Bartenders and boxing may seem an unusual pairing, but what better way to whip yourself into shape after a nightshift than via a trip to the ring in the morning? The Bartender Boxing Organization, sponsored by Cazadores, is “a program for bartenders to add a bit more discipline to our lives by punching a bag and dodging bullets, so to speak” said Damian "Niño Dios" Diaz, bartender for Everson Royce Bar (ERB) in Los Angeles. Diaz’s fight name comes from the fact that he looks a little bit like a young Jesus when he lets his man bun down, and he’s ready to go all in this summer.
Though he’s never participated in the sport, Diaz is no novice to the art of boxing. Growing up, his Saturday nights were spent watching Pay Per View Fight Night with his father, brother and uncles, and he said he’s always had this romanticized, nostalgic view of boxing.
“The art form and the discipline that these guys have mastered in the ring is something I respect, and I had to jump to be a part of it,” he said. “I really appreciate these guys putting together something like this. It’s an absolute honor to be a part of it, and to represent Everson Royce Bar and Los Angeles.”
For Diaz, training for the event has had an incredible impact on his lifestyle and general bartending habits. He explained that this year started out a little rocky — no pun intended — so in that sense, training for the upcoming competition has become not just a fitness regimen for him. Instead, it’s served as a true outlet and an opportunity to evaluate his lifestyle and focus on healthy living.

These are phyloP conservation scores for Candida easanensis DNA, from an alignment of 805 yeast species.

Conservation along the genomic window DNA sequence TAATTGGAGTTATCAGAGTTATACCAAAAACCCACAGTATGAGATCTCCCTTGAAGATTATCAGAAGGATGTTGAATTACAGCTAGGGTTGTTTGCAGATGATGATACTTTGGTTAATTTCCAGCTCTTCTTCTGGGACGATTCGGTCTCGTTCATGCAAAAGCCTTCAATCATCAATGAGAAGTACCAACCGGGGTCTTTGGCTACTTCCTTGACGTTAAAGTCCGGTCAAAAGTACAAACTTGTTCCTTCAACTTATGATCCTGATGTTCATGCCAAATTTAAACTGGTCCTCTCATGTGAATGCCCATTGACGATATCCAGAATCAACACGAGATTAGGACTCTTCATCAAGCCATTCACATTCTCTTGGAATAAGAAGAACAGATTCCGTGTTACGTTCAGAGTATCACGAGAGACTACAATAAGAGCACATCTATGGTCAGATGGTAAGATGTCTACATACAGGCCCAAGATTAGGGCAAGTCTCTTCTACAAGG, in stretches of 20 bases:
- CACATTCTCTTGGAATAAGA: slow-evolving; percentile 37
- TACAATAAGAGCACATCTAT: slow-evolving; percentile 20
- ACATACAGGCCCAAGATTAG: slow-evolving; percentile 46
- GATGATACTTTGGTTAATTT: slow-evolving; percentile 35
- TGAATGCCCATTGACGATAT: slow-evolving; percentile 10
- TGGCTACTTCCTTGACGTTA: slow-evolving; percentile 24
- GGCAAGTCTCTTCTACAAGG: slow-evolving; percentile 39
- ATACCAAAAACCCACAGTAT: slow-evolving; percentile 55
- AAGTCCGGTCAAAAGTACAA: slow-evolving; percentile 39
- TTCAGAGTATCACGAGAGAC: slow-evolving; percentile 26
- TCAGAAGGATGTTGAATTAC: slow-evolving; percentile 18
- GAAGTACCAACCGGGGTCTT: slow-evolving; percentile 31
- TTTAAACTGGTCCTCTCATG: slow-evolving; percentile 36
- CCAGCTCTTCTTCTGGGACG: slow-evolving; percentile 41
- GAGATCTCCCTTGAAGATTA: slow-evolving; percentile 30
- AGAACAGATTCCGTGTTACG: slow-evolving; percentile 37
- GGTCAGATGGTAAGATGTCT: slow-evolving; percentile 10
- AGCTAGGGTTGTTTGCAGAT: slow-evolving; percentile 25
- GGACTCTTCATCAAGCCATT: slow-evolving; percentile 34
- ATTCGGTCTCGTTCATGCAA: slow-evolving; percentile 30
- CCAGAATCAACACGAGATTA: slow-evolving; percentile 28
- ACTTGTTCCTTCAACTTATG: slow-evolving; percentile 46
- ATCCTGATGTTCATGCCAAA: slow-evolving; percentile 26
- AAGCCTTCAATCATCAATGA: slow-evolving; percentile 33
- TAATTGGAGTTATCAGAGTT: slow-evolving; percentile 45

“Bartender Boxing couldn’t have come at a better time in my life,” he said. “It’s like a release and a form of therapy. The amount of energy you put into training and into the fight leaves you feeling stripped of everything — of ego, of energy, of water. You’re just left with this feeling of pureness, if that makes sense. You give it your all, and then you reflect as you sit there and catch your breath and drink your water. It’s a fantastic feeling; it’s a cathartic release for me.”
Like the other combatants, Diaz takes the competition seriously and doesn’t want to compromise the hard work he’s put in.
“One of the most difficult things, as far as training goes, was minimizing drinking,” he said. “Out of convenience, and sometimes necessity, you take a shot or two at work. Since training started, I’ve tried to think of the bigger picture. If you sit there and drink all weekend, you’re going to be back to square one on Monday when you go into the gym. I’ve really exercised a sense of discipline behind the bar by saying no to people trying to buy me shots.”
For those who may get offended by Diaz turning down a shot — it happens — he said he’ll throw back a shot of water and make it work. On the opposite end of the spectrum, Diaz has received an enormous amount of support since signing up to participate.
“A lot of my regulars and colleagues and fellow bartenders want to be a part of this and want to know where they can come watch us fight,” he said. “The amount of support has been astounding from all fronts.”
ERB’s owner has even made Diaz a custom robe and trunks, ensuring that he looks the part, as well.
“I’m not going to half-ass it,” Diaz said with a laugh. “I’m going all out. I’m going all the way in — it’s all or nothing.”
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